Once you’ve got your target keyword, pick 5-10 related keywords to include in your content.
3. Determine user intent
As well as what people are searching for, it’s useful to consider why they’re searching for it. This is called ‘user intent’.
There’s nothing technical to this step: type your keyword into Google and look at the search engine results page (SERP).
Is there a feature snippet? (the small bit of information in a box at the top of the page) If yes, what kind of information does it provide, and in what structure?
What kind of web pages come up? Are they informational, transactional, entertaining, or commercial?
Next, click on the top 3-5 articles:
What are their titles?
What’s their layout?
What are their CTAs?
What’s their style and tone?
This will tell you what kind of information people are expecting to receive when they are searching your keyword. It also gives you an idea of what information is missing – the gaps that your content can fill.
4. Collect search engine queries
One way to look for search engine queries is to type your keyword into Google and scroll down to the ‘people also search’ section.
A more effective way, however, is to use the free resource Answer the Public. Type in your keyword and you’ll get a mind map of all the questions people are searching concerning the word.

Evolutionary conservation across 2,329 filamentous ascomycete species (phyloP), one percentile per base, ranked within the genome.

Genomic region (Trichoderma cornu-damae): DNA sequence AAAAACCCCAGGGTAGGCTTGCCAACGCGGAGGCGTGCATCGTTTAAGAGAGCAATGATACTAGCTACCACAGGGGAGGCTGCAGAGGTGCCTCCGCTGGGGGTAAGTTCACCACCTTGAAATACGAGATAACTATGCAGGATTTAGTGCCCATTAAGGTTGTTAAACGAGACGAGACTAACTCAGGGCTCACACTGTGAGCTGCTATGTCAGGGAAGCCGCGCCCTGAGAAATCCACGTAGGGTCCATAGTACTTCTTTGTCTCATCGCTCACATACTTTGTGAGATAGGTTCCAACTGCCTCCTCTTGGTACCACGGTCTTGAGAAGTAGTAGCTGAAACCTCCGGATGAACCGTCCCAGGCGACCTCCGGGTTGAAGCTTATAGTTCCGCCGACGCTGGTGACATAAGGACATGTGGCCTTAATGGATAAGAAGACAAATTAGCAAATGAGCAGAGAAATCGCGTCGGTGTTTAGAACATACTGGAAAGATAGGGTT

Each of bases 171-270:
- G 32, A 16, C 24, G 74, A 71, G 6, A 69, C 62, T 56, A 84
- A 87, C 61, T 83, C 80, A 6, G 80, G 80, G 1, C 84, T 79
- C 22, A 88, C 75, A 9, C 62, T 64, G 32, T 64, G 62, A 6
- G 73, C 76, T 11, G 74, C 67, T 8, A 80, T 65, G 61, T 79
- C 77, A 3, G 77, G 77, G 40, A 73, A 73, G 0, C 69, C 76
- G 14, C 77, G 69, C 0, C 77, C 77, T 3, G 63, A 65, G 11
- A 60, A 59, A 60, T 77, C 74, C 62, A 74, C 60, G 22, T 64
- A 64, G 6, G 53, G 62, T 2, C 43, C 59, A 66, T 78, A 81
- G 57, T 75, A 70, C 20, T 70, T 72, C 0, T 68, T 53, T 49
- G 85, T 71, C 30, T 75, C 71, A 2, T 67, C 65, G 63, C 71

Select a couple of these queries to use as subheadings in your content.
5. Gather links
For each piece of content, you want to include a mix of internal links (links to other pages on your website) and external links (links to other trustworthy websites).
Prioritise internal links by only linking externally to information not already written on your website, or that needs to be backed up by a credible source.
6. Create a structure
Plan the structure of your content, starting with a main heading that includes your target keywords (H1), subheadings built around search engine queries (H2), and smaller sections.
Sprinkle in some lists too. Content with at least one list every 500 words received 70% more traffic than those without lists.
Each section should focus on one idea.
7. Sandwich method: Research and writing time!
It’s break time…kinda.
My main SEO content tip is to pause after you’ve done your SEO research. Write down all your keywords, create an outline, and gather your links. Give them a good old glance, then put your plan away.